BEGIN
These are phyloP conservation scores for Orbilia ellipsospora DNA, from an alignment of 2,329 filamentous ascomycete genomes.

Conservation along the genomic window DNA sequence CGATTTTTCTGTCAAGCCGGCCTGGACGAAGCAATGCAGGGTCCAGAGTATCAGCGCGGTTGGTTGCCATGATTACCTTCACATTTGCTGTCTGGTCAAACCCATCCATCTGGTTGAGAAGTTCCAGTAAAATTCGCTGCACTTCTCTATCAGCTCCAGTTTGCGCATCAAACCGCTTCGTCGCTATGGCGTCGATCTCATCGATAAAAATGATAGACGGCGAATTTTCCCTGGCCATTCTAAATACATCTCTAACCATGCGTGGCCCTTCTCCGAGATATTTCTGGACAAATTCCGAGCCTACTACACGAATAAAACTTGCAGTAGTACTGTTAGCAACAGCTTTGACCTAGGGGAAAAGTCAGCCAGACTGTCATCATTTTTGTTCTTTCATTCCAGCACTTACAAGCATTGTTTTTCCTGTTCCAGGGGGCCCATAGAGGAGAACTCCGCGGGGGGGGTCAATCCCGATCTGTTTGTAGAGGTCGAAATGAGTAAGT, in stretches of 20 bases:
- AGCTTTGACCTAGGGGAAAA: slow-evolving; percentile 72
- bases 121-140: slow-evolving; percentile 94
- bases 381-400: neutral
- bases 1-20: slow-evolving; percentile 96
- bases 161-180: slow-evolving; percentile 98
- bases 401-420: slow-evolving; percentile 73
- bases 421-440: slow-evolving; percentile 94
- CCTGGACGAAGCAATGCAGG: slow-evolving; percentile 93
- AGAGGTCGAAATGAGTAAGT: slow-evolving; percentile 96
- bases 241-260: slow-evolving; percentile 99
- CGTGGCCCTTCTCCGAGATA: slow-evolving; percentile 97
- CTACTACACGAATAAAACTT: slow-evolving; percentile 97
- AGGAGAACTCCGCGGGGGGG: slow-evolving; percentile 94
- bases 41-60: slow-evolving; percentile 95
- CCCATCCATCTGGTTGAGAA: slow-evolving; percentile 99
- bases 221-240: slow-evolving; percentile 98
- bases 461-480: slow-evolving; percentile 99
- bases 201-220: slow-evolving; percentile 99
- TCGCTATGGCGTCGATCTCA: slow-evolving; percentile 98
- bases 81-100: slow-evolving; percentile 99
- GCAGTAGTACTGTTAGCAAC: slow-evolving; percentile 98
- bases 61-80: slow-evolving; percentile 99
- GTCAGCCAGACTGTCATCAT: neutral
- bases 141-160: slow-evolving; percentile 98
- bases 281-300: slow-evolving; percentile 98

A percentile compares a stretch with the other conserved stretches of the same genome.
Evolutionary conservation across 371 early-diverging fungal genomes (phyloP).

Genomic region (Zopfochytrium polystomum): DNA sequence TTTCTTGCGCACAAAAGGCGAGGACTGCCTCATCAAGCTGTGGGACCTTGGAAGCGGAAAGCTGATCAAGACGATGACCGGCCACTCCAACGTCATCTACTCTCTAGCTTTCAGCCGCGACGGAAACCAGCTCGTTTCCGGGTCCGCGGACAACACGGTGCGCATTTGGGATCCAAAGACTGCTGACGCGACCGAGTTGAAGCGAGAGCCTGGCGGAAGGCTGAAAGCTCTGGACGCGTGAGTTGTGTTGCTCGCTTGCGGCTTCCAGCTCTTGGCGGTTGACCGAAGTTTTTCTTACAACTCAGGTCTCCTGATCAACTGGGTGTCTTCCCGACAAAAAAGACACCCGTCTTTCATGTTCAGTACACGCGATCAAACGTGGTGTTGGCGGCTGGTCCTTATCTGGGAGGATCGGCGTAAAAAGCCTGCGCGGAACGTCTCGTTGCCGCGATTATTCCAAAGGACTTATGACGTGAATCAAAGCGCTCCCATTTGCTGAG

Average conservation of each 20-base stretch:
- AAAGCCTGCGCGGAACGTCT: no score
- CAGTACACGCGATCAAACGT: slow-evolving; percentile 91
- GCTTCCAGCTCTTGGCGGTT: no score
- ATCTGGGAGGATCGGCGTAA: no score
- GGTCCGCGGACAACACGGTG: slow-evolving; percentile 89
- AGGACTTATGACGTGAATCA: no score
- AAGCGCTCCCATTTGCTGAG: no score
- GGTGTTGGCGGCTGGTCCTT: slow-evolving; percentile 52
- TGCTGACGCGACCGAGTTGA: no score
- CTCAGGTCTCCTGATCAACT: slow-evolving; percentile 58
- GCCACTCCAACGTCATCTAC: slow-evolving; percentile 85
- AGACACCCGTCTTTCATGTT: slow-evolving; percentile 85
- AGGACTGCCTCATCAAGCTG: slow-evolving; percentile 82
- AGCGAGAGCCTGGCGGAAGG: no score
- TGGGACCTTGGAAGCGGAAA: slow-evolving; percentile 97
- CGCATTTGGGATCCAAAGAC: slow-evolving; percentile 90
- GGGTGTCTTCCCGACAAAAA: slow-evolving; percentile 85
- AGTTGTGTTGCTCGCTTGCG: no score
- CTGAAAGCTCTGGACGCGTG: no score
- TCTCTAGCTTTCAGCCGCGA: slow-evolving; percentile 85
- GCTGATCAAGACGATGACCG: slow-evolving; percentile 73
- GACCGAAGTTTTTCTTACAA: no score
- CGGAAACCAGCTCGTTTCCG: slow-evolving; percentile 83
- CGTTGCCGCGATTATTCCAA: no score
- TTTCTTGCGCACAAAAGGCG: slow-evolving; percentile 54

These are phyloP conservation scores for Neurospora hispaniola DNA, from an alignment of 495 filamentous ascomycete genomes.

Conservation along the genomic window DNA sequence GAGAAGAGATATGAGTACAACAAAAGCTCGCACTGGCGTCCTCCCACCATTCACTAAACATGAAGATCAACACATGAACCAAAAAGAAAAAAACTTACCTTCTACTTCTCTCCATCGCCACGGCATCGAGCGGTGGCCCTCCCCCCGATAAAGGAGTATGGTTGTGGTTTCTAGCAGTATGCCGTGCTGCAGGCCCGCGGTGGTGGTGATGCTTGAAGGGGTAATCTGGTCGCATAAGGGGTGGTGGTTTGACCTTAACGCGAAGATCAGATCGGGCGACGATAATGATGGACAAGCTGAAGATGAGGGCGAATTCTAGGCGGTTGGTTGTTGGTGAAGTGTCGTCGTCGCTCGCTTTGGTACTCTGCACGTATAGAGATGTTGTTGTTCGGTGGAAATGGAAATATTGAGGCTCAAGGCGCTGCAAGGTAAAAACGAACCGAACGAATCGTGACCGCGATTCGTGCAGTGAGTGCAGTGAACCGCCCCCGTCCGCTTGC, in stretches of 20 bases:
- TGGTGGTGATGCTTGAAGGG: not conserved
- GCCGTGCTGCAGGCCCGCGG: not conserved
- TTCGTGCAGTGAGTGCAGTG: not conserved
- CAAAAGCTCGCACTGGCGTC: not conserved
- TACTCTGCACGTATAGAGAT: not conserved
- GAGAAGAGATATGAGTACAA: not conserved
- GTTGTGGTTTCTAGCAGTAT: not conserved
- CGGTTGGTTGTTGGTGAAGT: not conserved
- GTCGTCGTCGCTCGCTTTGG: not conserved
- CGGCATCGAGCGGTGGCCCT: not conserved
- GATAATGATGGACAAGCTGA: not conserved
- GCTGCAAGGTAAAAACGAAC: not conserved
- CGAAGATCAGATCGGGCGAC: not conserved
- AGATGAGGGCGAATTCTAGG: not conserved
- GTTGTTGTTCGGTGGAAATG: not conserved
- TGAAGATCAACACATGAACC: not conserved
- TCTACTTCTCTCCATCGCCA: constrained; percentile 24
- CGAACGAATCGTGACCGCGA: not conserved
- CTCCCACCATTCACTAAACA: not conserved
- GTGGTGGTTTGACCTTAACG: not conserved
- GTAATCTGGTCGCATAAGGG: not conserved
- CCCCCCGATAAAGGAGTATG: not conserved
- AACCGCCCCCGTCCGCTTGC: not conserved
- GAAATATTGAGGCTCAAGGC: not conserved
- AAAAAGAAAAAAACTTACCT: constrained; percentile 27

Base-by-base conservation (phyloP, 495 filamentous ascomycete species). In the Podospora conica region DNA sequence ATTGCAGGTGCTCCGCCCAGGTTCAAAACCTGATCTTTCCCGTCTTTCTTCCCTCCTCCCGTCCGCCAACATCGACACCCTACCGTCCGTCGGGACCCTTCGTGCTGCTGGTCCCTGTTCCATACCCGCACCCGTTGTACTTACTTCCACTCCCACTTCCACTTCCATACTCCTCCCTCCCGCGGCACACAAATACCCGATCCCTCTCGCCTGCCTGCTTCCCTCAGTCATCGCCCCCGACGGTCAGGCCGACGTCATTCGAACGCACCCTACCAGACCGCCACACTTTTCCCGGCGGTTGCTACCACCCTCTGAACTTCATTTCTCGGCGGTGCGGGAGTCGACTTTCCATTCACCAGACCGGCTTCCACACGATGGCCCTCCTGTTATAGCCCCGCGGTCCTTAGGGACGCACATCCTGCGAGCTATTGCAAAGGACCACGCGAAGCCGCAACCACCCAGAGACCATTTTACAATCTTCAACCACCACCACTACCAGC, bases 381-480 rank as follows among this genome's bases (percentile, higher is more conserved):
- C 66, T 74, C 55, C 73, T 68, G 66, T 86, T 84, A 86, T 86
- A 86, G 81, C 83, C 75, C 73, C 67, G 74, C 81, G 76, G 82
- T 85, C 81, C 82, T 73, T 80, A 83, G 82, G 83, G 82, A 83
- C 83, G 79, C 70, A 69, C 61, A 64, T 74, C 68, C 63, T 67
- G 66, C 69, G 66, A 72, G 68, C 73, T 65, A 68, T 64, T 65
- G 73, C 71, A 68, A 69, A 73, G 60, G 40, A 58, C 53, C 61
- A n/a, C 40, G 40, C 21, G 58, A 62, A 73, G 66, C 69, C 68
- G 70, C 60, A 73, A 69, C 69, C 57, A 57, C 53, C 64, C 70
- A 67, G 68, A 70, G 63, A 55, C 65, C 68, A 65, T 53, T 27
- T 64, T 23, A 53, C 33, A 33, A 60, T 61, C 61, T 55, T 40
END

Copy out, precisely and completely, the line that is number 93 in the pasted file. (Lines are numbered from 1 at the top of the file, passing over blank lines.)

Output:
- A 67, G 68, A 70, G 63, A 55, C 65, C 68, A 65, T 53, T 27